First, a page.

My contention is that the true teacher, that is the good teacher, is not someone who sees his or her task as merely imparting information; rather, he or she is the one who sees his or her task as the work of in-forming – that is, actually working to inwardly form the student. Another way of saying that is this: the teacher’s job is not simply to teach the students what to think, but to teach them how to think. In practice, this takes a thousand different forms. For the Literature professor, for example, it means that you don’t simply make your students learn facts about Shakespeare and his plays and sonnets; rather, you teach them to read Shakespeare profitably for themselves. You want them to be able to pick up Hamlet for themselves, even if it’s a year from now, and actually be able to read it and enjoy it. I am having almost daily discussions with a young friend of mine who is taking a summer Lit course at the moment. His daily quizzes involve the remembering of names and places primarily. This is precisely what McGrath says Lewis was against. Teach them to engage the story, not to remember facts about the work. Stop niggling over the data and teach them to engage the actual narrative.

Another example: For the Bible teacher, this means that you aren’t content to teach content; instead you want to impart your students with tools that will enable them to engage the Bible when you are not around. I teach a Sunday School class on a semi-regular basis. I am not the least concerned whether my students can recite all 66 books of the Bible. If they can, that’s great. I’ve never asked them to. I’m more worried about their grasp of the narrative of the Scriptures and their engagement with the Law and the Gospel. If they get those points down, they will essentially be able to engage any passage they come across in their own reading.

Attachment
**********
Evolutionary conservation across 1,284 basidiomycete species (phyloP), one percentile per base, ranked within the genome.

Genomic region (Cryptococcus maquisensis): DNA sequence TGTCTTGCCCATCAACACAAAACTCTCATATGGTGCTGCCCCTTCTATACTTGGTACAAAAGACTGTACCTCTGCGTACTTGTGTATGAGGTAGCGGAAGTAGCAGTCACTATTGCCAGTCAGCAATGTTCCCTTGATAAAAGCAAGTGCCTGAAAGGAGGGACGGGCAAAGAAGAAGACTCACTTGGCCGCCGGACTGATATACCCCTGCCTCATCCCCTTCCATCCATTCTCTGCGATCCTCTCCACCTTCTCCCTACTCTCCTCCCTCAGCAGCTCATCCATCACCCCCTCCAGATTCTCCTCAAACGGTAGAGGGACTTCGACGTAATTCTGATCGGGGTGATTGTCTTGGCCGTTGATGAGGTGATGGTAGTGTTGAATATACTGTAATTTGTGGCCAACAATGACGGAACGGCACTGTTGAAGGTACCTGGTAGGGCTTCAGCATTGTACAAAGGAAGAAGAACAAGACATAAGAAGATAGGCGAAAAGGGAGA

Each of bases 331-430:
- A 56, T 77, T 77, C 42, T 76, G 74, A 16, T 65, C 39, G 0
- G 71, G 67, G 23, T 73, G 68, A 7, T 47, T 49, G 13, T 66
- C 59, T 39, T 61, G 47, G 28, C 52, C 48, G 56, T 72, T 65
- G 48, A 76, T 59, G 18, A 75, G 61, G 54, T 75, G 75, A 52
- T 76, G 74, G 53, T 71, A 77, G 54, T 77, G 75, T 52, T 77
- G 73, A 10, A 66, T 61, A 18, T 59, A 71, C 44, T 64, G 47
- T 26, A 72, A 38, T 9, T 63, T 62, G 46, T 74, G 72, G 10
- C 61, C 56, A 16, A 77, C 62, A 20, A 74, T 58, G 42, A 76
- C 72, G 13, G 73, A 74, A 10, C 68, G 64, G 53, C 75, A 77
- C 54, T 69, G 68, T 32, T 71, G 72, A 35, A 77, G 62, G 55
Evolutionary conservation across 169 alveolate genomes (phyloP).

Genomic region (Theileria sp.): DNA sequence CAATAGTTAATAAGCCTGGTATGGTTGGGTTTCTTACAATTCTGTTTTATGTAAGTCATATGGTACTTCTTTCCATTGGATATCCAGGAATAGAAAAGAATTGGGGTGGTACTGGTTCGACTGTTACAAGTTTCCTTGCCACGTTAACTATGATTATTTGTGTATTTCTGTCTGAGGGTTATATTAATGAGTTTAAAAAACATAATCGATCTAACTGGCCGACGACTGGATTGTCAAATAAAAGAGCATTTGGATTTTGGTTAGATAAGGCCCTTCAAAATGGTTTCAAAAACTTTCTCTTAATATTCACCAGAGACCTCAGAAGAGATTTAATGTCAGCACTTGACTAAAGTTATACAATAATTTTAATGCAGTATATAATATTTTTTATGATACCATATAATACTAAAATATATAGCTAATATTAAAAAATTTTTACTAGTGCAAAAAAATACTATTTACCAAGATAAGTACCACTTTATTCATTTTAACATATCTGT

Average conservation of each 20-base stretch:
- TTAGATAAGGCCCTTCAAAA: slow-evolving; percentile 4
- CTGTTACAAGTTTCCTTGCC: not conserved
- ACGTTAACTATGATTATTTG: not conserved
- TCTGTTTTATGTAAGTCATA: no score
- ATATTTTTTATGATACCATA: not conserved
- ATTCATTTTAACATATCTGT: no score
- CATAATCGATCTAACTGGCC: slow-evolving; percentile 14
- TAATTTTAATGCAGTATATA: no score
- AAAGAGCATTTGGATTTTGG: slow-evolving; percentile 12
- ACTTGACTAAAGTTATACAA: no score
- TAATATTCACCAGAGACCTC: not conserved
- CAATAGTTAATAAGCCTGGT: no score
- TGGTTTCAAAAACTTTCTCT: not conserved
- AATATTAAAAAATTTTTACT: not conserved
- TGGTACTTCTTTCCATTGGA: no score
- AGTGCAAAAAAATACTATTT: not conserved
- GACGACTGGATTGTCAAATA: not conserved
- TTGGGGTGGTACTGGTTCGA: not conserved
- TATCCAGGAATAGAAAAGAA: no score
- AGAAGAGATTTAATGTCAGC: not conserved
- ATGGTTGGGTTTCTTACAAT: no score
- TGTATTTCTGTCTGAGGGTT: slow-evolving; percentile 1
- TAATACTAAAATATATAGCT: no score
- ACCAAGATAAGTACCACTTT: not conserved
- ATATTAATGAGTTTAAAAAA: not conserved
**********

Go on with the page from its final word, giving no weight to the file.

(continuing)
I’m tempted to give more examples of how this can play out, but Literature and Bible are my own areas of interest. I’ll leave it to others to make applications in those areas for the time being.

The world around us is in-forming us. Movies are catechisms for our imaginations and impulses. Technology is shaping the way we learn and look at the world. If teachers, especially Christian teachers (and preachers), are content to see themselves as so many shovelers of data, then we are really only digging a hole. If we actually are shoveling something, it probably doesn’t smell too good in terms of pedagogical aroma. Don’t be content to inform. in-FORM.

The Difference Between a Blink and a Wink

…There is an irrevocable difference between a blink and a wink. A blink can be classified as a process; it has physiological causes which can be understood and explained within the context of established postulates and theories. But a wink must be classified as a practice, filled with personal and to some extent unknowable meanings and, in any case, quite impossible to explain or predict in terms of causal relations.

-Neil Postman, Technopoly, p. 148

If you think science can explain a blink, fine. But if you think it can explain a wink, you have entered into the world of Scientism. As my French teacher used to say before our exams, ‘Bonne chance’ with that.